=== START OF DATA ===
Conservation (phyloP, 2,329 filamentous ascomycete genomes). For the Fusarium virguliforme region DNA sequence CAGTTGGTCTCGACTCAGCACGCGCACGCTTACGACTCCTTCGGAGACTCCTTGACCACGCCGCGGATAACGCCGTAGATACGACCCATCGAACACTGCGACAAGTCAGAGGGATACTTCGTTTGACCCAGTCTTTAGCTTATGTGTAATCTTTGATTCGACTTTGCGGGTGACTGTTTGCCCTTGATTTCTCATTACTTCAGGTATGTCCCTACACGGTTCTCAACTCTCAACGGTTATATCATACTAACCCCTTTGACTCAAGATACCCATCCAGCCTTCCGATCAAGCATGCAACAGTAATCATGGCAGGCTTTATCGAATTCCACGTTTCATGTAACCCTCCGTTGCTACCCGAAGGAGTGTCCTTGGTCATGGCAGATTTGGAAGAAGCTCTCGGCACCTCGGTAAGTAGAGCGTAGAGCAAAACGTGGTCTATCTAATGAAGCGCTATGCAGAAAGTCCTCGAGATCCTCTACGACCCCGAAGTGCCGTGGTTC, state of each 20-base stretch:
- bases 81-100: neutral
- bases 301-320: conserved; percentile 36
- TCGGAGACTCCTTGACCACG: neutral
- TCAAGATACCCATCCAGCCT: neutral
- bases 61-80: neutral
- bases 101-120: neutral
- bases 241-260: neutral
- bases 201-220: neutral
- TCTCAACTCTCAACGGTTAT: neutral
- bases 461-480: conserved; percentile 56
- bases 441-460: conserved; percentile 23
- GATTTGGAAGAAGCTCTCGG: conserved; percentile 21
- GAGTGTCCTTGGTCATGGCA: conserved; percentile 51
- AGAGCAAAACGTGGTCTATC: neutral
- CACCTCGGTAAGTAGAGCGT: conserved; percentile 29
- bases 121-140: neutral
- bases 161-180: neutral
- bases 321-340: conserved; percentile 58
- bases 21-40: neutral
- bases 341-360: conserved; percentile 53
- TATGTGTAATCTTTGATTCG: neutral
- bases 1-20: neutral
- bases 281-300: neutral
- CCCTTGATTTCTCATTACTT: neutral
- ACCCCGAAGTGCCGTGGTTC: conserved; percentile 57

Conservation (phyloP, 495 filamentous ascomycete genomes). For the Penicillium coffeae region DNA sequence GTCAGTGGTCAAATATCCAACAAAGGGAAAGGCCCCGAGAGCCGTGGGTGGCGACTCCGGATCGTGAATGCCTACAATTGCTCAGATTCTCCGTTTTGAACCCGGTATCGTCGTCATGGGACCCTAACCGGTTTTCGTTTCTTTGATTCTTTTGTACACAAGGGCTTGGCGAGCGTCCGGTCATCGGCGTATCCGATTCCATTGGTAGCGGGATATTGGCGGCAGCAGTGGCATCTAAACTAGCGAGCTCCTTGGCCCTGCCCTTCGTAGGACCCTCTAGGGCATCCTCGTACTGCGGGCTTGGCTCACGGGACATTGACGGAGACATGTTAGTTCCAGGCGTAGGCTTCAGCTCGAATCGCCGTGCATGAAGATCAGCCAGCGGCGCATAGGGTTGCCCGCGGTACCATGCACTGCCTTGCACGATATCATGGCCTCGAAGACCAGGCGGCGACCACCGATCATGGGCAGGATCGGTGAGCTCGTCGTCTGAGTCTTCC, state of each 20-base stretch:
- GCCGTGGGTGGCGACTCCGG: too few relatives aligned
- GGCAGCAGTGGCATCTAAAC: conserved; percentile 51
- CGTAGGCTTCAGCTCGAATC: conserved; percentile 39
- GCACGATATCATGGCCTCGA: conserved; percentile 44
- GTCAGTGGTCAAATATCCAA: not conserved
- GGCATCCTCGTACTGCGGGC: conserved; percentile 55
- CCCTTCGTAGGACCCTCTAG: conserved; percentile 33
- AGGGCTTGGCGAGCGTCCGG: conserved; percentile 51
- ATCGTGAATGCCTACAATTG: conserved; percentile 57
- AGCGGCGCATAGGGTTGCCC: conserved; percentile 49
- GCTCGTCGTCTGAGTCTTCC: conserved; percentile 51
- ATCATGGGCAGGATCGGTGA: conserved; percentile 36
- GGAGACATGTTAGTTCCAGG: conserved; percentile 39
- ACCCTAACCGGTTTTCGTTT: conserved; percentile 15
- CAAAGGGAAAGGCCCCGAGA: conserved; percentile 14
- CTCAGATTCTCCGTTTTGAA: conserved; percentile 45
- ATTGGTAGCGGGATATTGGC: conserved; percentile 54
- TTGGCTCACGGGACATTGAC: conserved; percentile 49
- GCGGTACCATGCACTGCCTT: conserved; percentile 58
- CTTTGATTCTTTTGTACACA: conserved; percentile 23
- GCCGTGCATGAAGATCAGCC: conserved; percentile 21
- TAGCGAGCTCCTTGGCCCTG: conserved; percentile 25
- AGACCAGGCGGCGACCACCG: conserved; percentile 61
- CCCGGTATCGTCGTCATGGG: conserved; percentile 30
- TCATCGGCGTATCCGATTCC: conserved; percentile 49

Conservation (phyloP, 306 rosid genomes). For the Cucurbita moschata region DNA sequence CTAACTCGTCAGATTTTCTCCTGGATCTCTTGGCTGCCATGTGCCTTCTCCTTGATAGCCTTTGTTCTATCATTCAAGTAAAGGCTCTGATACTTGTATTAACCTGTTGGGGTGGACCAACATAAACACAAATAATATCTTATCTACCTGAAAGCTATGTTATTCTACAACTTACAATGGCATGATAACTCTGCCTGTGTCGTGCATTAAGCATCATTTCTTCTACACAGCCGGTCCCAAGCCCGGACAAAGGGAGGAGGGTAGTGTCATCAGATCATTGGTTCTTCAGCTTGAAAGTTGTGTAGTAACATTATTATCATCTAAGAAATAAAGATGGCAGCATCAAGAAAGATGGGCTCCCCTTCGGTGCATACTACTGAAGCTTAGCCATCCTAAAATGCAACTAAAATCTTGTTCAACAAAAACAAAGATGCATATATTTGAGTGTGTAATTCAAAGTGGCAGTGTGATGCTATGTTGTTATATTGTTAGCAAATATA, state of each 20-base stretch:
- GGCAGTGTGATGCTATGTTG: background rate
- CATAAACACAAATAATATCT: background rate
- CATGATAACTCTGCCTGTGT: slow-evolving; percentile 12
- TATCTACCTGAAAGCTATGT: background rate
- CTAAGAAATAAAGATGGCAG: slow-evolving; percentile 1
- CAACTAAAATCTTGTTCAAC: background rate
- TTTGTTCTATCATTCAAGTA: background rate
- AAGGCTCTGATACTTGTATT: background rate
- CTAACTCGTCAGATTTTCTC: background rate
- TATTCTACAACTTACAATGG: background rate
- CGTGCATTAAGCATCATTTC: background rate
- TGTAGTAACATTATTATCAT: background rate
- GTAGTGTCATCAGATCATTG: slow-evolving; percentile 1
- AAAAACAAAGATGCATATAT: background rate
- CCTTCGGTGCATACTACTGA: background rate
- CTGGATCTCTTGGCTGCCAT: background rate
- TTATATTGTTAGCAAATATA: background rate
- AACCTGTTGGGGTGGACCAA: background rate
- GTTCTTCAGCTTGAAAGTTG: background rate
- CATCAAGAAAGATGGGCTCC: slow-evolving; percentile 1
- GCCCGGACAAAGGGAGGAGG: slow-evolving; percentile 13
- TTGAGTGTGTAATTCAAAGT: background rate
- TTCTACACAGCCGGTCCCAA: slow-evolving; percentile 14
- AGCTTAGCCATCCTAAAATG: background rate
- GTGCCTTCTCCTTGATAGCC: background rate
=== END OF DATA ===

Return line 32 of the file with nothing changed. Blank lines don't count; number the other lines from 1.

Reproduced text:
- GTCAGTGGTCAAATATCCAA: not conserved